Relator relies on Bautch v. Red Owl Stores, Inc., 278 N.W.2d 328 (Minn. 1979), for the proposition that an employee who follows the practice of management, even if the management’s practice violates a written policy, does not engage in misconduct.  In Bautch, the supreme court upheld a jury’s verdict that the plaintiff was wrongfully terminated.  There, the employee, a waitress, was fired for consuming food and drink without paying at the restaurant where she worked, in violation of a posted policy.  Id. at 329.  The waitress was never directly advised to stop the practice.  Id. at 330.  The court concluded that, because other employees and management violated the posted policy by also consuming food and drink without paying, and because the plaintiff was never told to discontinue the practice, the employer’s policy was “vague and uncertain.”  Id. at 331.  The supreme court held that the plaintiff was wrongfully terminated because “there can be no disobedience in the first instance if there is no clear prohibition of the conduct.”  Id.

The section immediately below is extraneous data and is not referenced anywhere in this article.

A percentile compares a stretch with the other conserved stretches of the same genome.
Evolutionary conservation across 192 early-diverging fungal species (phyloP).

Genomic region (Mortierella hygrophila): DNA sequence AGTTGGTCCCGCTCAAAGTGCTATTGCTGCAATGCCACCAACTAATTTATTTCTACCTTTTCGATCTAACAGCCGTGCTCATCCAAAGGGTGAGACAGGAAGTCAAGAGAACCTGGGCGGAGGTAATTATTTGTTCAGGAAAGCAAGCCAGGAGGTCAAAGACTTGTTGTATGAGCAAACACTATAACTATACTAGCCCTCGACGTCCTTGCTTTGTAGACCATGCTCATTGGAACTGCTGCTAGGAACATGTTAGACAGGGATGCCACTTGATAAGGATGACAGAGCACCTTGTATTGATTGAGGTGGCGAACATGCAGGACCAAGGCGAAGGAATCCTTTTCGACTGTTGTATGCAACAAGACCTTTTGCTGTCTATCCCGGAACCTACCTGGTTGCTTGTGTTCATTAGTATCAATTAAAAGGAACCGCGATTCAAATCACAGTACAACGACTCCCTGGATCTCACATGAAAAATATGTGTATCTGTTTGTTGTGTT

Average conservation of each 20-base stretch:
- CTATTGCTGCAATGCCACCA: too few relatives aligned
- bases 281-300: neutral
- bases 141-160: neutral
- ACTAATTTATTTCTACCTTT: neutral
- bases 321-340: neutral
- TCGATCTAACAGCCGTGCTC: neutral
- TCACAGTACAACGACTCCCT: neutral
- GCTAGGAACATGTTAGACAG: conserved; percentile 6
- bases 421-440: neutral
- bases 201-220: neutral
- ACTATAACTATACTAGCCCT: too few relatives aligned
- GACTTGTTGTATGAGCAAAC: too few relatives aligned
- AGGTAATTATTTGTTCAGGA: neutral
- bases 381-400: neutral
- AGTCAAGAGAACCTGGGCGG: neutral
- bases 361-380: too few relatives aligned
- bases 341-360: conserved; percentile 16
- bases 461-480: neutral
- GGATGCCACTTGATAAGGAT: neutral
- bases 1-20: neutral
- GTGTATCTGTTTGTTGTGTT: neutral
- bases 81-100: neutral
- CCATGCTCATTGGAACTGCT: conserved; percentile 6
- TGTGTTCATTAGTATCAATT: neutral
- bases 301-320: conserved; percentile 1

But unlike the employee in Bautch, relator here was directly advised that a mixer must have a second person physically watch and verify that the correct quantity and correct chemicals go into the batch.  This policy was communicated at several meetings over the course of a few years.  Moreover, the record shows that relator knew that the integrity policy stated that falsifying batch documents was grounds for dismissal.  On this record, it cannot be said that Diamond “never enforced” the mixer policy or the integrity policy or that “management had acquiesced in the violation of the express policy.”  There was no evidence that Diamond was aware that other employees were not following the procedures.  Further, there was evidence that the integrity policy was enforced, and in fact led to at least one of the integrity-policy meetings.